- Invite the students to collaborate as a whole class to identify the best match of each game piece to a location on the perimeter of the diagram.
- Have the class collaborate until all the pieces have been located and the diagram is filled in.
Hint: The single letters printed on each game piece will spell out a three word phrase when all the game pieces have been correctly placed.
3. Analyzing What Congress Does (20 minutes)
- Divide the students into the original four groups.
- Assign one quadrant of the filled-in diagram to each of the groups.
- Have each group use Worksheet 2 to analyze their assigned quadrant of the board, and prepare to report back their responses to the class.
- Have each reporter share his or her group's results.
4. Studying Primary Sources to Reinforce Understanding (45 minutes)
Associating primary sources to actions (30 minutes)
- Distribute one of the 20 document facsimiles (or assign documents to be studied in digital form) and the corresponding miniature document facsimiles to twenty students or pairs of students.
- Have each student or pair use Worksheet 3 to analyze the assigned document. They may also use one of the National Archives Document Analysis Worksheets to help with the analysis (worksheet selection is based on document type).
- Next have each student place the miniature version of his or her document on the game piece containing the action of Congress that it most closely matches. Students may overlap their documents with each other on the diagram. They will discuss their choices and make final placements in the next activity.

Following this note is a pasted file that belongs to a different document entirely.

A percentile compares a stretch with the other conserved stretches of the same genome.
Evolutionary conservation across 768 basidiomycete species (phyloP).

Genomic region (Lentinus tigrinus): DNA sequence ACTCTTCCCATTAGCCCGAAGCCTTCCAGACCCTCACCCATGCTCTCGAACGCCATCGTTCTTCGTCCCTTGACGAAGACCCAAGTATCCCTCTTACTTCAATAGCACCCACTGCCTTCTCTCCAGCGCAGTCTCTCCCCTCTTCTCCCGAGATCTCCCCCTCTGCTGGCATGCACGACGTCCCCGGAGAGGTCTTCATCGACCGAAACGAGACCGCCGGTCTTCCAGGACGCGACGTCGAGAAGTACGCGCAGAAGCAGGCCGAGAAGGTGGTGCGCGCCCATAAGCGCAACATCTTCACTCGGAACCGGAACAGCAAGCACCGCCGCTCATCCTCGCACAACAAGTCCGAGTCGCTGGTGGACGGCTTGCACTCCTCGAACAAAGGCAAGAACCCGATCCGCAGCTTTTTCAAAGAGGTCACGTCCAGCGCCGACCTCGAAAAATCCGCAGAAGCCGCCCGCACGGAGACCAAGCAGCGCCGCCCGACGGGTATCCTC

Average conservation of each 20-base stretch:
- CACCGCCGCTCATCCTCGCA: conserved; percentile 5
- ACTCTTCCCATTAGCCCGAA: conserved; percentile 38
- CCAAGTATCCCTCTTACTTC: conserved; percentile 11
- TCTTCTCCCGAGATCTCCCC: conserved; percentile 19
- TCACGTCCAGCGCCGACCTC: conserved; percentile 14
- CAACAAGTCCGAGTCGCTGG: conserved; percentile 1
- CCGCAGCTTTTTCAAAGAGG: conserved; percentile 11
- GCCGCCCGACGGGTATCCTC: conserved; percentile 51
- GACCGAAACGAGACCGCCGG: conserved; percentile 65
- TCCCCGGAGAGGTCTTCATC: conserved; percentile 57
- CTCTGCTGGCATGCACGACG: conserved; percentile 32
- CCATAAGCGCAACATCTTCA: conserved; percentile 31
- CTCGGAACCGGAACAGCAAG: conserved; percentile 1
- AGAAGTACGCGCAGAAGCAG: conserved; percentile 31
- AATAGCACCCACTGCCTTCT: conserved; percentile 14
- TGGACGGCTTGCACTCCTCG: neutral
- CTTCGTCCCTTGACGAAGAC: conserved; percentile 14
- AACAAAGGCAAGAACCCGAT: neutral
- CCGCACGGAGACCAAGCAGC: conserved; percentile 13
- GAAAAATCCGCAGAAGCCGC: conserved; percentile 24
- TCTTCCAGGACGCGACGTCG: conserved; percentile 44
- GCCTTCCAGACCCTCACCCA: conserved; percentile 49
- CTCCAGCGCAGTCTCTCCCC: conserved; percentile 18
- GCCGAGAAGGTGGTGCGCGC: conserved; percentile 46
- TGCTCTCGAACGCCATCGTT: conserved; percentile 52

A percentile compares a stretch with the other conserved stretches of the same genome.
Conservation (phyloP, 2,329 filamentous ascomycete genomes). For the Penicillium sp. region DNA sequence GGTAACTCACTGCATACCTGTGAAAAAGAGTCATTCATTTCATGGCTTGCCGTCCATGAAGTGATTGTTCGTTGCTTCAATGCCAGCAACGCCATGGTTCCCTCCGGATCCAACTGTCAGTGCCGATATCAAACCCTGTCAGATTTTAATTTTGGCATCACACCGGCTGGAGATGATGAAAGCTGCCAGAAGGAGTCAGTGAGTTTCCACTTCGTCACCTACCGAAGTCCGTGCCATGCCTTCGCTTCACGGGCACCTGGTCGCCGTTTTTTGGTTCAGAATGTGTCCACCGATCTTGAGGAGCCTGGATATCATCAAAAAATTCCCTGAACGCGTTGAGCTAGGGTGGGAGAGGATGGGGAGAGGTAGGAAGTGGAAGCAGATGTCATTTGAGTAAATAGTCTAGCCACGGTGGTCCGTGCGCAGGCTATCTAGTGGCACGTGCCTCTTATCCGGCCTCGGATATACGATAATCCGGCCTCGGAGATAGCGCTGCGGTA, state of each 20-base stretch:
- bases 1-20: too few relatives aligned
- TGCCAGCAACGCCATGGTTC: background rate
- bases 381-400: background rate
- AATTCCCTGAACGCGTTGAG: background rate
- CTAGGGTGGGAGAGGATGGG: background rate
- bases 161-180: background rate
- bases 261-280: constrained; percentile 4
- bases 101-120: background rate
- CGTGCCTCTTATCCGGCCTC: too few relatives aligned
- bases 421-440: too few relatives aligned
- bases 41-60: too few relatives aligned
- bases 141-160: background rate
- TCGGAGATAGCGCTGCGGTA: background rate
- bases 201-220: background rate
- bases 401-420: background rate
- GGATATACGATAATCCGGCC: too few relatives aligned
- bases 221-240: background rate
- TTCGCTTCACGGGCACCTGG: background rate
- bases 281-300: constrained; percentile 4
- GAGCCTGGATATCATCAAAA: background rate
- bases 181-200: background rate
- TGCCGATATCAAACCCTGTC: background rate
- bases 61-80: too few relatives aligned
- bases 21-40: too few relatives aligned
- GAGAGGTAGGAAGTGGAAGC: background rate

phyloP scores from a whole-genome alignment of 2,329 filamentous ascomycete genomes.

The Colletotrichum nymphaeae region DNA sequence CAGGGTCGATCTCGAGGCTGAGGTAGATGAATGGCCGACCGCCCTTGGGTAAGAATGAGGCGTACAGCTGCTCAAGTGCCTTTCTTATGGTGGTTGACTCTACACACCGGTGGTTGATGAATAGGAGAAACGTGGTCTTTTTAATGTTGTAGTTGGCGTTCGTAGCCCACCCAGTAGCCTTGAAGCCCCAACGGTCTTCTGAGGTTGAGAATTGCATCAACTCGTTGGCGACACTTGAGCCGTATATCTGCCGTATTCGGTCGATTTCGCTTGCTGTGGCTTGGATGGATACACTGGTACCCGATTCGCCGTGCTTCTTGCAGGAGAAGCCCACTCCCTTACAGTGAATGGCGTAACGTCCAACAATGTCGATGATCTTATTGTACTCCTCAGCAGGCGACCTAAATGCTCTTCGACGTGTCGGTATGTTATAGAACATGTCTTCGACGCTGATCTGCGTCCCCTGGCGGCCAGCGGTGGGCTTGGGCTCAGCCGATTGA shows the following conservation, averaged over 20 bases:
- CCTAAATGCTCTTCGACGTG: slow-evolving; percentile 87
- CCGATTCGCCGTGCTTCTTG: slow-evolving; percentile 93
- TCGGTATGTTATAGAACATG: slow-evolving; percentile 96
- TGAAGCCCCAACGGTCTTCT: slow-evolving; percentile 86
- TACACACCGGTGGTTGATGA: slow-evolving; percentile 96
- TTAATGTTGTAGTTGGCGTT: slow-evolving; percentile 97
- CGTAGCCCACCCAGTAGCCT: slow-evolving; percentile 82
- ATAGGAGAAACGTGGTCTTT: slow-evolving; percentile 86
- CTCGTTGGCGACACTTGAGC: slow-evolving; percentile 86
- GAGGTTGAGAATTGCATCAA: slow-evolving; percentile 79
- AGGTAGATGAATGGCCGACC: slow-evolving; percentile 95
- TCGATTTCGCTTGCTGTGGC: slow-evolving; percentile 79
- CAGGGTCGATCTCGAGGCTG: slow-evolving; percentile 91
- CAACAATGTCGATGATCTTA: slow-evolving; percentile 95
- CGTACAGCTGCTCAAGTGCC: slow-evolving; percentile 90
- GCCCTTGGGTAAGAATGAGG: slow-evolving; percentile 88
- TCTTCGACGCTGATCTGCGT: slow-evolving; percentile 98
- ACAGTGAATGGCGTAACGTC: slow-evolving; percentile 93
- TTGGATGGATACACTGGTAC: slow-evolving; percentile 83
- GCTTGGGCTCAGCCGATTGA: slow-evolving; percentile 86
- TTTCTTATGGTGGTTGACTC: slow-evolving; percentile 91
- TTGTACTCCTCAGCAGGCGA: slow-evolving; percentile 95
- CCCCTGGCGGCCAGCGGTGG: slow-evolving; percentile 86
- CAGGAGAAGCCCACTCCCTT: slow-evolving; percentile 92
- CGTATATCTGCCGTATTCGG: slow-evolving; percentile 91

- Have each student or group share their document and explain to the class his or her placement of it on the diagram.
Reviewing and discussing the placement of primary sources (15 minutes)
- Organize the students into their original four groups.
- Have each group study the document placements made by all members of the class and note any changes that might improve the matches of documents to game pieces.
- Have each group share their suggestions with the class, and have the class as a whole reach agreement on the final placement of the documents.
Note: To complete this portion of the lesson in less time, assign only some of the documents. Check the placement of the game pieces and miniature document facsimiles against the answer key.
5. Reflection (20 minutes)
- Organize the students into the original four groups.
- Have each group answer the questions on Worksheet 4.
- Have each group's reporter share their results with the class.
- After the groups have shared their answers, have the class as a whole discuss the lesson's guiding question.
Did you like this lesson? Educators who used this lesson also viewed:
- The Legislative Process - Students analyze primary sources to learn the process of a bill becoming a law.
- Congress Represented in Political Cartoons - Students analyze political cartoons drawn between 1898 and 1948 to learn about Congress and its constitutional role in government.